BIOPAMA bolsters progress on capacity development for protected areas in the Pacific and West Africa
21 February 2013 | Article
Participation from a wide range of countries and organizations, in addition to a diverse set of perspectives, marked forward strides for BIOPAMA in two recent workshops held in the Pacific and West Africa. To underline BIOPAMA’s importance to the regions, high level representatives from the European Union, which funds BIOPAMA, and other key stakeholders, such as the ACP (Africa, Caribbean and Pacific countries) Secretariat, attended the meetings, marking the Programme’s regional launch.
In the Pacific, more than 60 participants from 14 countries gathered in Lami, Fiji for a three day meeting that included government representatives from Environment, Fisheries, Land Resource Development and Spatial Planning departments of different Pacific Island Countries, as well as representatives of Pacific regional organizations. The delegation of the European Union for the Pacific opened the workshop with a passionate speech underlining the unique biodiversity assets of the region as well as the opportunities that could be gained by closer regional collaboration on common conservation targets.
During the sessions, participants emphasized the fact that only a comparatively small number of formally protected areas exist in the Pacific Island region and most do not possess the resources to employ protected area managers or rangers. Results of a regional capacity-development needs assessment revealed that countries like Samoa, Fiji, Vanuatu and the Solomon Islands have built on traditional sea and land tenure systems and established national networks of locally managed marine areas (LMMAs). The resulting management regimes are locally adapted, highly diverse and often not formally acknowledged by national governments.
The workshop provided the opportunity to gather the diverse set of organizations, communities and projects currently active in the Pacific in one place to share experiences and find synergies which BIOPAMA will help inform and promote. The Indigenous and Community-Conserved Areas (ICCA) registry presented its work, joining the University of the South Pacific, SPREP (Secretariat of the Pacific Regional Environment Programme), University of Papua New Guinea and a number of NGOs which have been supporting national governments to develop capacity for sustainable natural resource management on the community level.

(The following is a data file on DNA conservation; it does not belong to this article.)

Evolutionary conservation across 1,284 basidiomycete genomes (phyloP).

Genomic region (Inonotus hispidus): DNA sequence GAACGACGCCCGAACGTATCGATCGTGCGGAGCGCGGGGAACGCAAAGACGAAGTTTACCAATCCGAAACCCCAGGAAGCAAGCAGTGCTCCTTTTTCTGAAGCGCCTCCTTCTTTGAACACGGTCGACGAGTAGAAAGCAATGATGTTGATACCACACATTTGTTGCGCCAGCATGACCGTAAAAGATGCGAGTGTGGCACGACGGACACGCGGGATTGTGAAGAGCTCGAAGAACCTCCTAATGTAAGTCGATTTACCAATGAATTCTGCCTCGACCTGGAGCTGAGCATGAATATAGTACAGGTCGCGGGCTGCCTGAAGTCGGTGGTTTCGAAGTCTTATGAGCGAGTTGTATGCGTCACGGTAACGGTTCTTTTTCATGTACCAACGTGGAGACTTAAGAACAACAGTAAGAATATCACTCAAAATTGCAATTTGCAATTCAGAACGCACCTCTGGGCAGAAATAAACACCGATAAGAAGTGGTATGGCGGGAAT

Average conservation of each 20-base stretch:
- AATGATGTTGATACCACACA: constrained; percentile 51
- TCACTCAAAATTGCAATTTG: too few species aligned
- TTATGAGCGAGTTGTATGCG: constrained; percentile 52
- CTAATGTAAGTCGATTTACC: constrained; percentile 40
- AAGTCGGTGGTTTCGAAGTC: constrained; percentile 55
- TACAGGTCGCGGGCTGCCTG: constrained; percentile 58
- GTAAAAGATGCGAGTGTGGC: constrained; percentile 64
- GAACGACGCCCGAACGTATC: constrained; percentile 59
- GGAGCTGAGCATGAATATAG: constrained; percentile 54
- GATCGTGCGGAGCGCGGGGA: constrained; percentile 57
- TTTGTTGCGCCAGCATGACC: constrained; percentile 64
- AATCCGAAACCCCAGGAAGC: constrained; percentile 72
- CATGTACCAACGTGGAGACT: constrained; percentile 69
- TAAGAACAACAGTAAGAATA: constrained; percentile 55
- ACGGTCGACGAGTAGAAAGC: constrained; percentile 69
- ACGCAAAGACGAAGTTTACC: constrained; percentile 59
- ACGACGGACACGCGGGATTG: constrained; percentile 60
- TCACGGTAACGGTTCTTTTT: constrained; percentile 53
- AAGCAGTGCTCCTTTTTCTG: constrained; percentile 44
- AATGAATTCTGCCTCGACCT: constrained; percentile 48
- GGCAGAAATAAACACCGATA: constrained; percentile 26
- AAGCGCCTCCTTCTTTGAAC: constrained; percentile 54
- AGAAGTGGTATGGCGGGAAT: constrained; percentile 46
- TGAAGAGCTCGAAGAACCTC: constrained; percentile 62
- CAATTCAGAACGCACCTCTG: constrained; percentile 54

In the final day-long action planning exercise participants outlined key regional priorities to be considered in designing and implementing a regional capacity development programme and key institutions that could be involved in its implementation. They also proposed objectives for the work of the Regional Observatory and made recommendations for the design and implementation of a regional reference information system. “The character of the Pacific Island region has led to a range of unique solutions concerning sustainable natural resource management,” said Taholo Kami, Regional Director of IUCN Oceania, in his closing speech. “We expect that BIOPAMA, by supporting increased knowledge exchange and effective use of existing traditional and scientific knowledge, will contribute to promoting and consolidating these solutions.”
In Dakar, Senegal, 61 representatives from Western and Central Africa participated in the region’s first BIOPAMA workshop. The wide range of perspectives at the gathering came from protected area field managers, protected areas agencies, universities and academic institutions, and regional institutions such as RAPAC (Central Africa Protected Areas Network).
Participants stressed the need to use BIOPAMA to help increase the attention and commitment of decision makers to effectively address the biodiversity crisis that is affecting many countries in the region. Organized crime was particularly noted, as its groups and syndicates are increasingly involved in illegal poaching that can lead to extinction of important West African species.
IUCN was also urged by the participants to play a more active and critical role in raising awareness of this issue with national governments and the international community. A number of targeted recommendations were proposed on how to use the Regional Observatory that will be established by BIOPAMA as a tool to address this crisis. Recommendations on capacity development to enhance protected areas management were also put forward.
With this progress, IUCN will extend its work with key stakeholders in the two regions to expand BIOPAMA through continued collaboration on the ground and throughout the IUCN network, and implementation of meetings’ leading recommendations.